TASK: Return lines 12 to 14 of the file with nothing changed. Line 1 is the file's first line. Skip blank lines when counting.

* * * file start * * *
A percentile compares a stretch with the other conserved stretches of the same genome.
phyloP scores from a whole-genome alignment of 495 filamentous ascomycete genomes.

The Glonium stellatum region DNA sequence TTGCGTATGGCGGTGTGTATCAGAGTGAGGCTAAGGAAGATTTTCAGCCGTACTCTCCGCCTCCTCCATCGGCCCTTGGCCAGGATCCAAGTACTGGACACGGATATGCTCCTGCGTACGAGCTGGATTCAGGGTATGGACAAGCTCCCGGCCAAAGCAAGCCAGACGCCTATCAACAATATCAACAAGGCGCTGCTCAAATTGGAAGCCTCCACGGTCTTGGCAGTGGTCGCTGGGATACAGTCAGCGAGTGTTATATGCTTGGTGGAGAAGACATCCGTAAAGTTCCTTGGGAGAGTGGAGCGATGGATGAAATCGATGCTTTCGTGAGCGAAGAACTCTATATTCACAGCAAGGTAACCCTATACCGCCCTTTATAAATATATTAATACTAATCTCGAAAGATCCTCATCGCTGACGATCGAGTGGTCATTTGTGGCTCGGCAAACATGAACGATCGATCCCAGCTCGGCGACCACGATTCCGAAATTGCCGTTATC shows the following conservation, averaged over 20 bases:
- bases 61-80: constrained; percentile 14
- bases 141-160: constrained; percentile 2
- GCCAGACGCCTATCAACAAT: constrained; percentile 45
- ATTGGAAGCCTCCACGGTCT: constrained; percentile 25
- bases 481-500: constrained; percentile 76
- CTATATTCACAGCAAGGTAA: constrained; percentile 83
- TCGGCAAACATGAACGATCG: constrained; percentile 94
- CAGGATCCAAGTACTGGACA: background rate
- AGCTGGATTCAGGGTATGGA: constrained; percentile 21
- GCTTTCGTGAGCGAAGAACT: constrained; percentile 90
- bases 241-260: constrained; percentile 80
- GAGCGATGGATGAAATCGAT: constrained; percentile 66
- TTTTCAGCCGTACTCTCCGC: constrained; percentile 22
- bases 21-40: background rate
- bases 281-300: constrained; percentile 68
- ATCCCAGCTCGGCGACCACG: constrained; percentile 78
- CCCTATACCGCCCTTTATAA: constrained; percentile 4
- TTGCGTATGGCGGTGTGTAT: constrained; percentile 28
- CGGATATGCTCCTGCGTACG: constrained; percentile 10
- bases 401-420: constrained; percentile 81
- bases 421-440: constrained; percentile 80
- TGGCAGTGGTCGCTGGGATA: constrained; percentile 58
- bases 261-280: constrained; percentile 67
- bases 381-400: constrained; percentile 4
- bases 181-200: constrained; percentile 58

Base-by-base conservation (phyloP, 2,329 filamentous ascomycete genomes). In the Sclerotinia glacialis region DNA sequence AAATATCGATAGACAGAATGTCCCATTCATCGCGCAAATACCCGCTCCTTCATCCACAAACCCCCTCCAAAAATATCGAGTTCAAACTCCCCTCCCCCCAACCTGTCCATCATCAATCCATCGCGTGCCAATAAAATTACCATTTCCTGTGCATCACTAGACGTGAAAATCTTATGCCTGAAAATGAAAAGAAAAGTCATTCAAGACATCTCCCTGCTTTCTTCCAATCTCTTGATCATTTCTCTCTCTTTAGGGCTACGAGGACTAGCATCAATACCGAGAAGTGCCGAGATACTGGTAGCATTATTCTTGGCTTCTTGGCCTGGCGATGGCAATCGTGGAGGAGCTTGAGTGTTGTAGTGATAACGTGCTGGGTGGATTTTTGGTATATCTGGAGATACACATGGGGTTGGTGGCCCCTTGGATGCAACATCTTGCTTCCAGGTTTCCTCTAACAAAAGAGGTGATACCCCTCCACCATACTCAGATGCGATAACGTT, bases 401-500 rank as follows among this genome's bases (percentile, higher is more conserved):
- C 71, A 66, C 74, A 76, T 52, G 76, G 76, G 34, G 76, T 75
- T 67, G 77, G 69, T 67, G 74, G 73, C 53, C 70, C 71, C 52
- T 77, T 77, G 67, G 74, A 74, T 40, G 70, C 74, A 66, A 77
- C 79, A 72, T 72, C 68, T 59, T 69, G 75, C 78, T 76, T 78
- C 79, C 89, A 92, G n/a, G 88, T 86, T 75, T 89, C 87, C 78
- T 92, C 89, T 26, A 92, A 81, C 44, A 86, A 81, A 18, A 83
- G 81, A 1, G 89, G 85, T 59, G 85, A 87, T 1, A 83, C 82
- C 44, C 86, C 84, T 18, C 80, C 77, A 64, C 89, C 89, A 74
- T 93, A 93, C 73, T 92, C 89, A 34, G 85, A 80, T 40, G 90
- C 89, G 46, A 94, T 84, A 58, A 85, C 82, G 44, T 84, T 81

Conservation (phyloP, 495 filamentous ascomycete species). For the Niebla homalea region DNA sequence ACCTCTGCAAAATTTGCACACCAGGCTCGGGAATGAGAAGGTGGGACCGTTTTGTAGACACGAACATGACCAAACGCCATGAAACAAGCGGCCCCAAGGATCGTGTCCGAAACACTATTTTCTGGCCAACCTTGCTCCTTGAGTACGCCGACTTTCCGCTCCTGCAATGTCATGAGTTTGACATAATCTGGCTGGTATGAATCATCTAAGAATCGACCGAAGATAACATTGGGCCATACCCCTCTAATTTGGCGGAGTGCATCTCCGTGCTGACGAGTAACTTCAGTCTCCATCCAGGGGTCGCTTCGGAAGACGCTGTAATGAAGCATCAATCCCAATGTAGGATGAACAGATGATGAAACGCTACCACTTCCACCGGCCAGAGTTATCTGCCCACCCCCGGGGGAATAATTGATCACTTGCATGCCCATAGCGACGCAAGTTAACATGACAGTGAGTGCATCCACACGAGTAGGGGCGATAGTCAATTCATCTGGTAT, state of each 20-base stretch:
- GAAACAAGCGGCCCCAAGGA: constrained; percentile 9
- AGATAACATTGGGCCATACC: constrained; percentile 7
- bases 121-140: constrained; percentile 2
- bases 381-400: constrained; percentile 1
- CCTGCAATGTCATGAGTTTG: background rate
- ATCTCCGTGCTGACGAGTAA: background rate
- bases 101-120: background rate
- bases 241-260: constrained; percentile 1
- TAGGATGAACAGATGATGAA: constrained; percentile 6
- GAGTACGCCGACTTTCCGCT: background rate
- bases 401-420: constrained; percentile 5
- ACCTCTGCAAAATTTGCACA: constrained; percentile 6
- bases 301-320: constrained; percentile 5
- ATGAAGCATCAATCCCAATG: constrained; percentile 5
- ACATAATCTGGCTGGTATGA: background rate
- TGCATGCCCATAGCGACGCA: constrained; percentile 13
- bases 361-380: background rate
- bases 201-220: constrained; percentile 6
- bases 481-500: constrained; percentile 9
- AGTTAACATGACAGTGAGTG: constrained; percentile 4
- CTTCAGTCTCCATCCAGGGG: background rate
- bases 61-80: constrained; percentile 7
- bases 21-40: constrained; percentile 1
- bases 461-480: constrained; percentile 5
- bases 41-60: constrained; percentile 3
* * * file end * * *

- AGCTGGATTCAGGGTATGGA: constrained; percentile 21
- GCTTTCGTGAGCGAAGAACT: constrained; percentile 90
- bases 241-260: constrained; percentile 80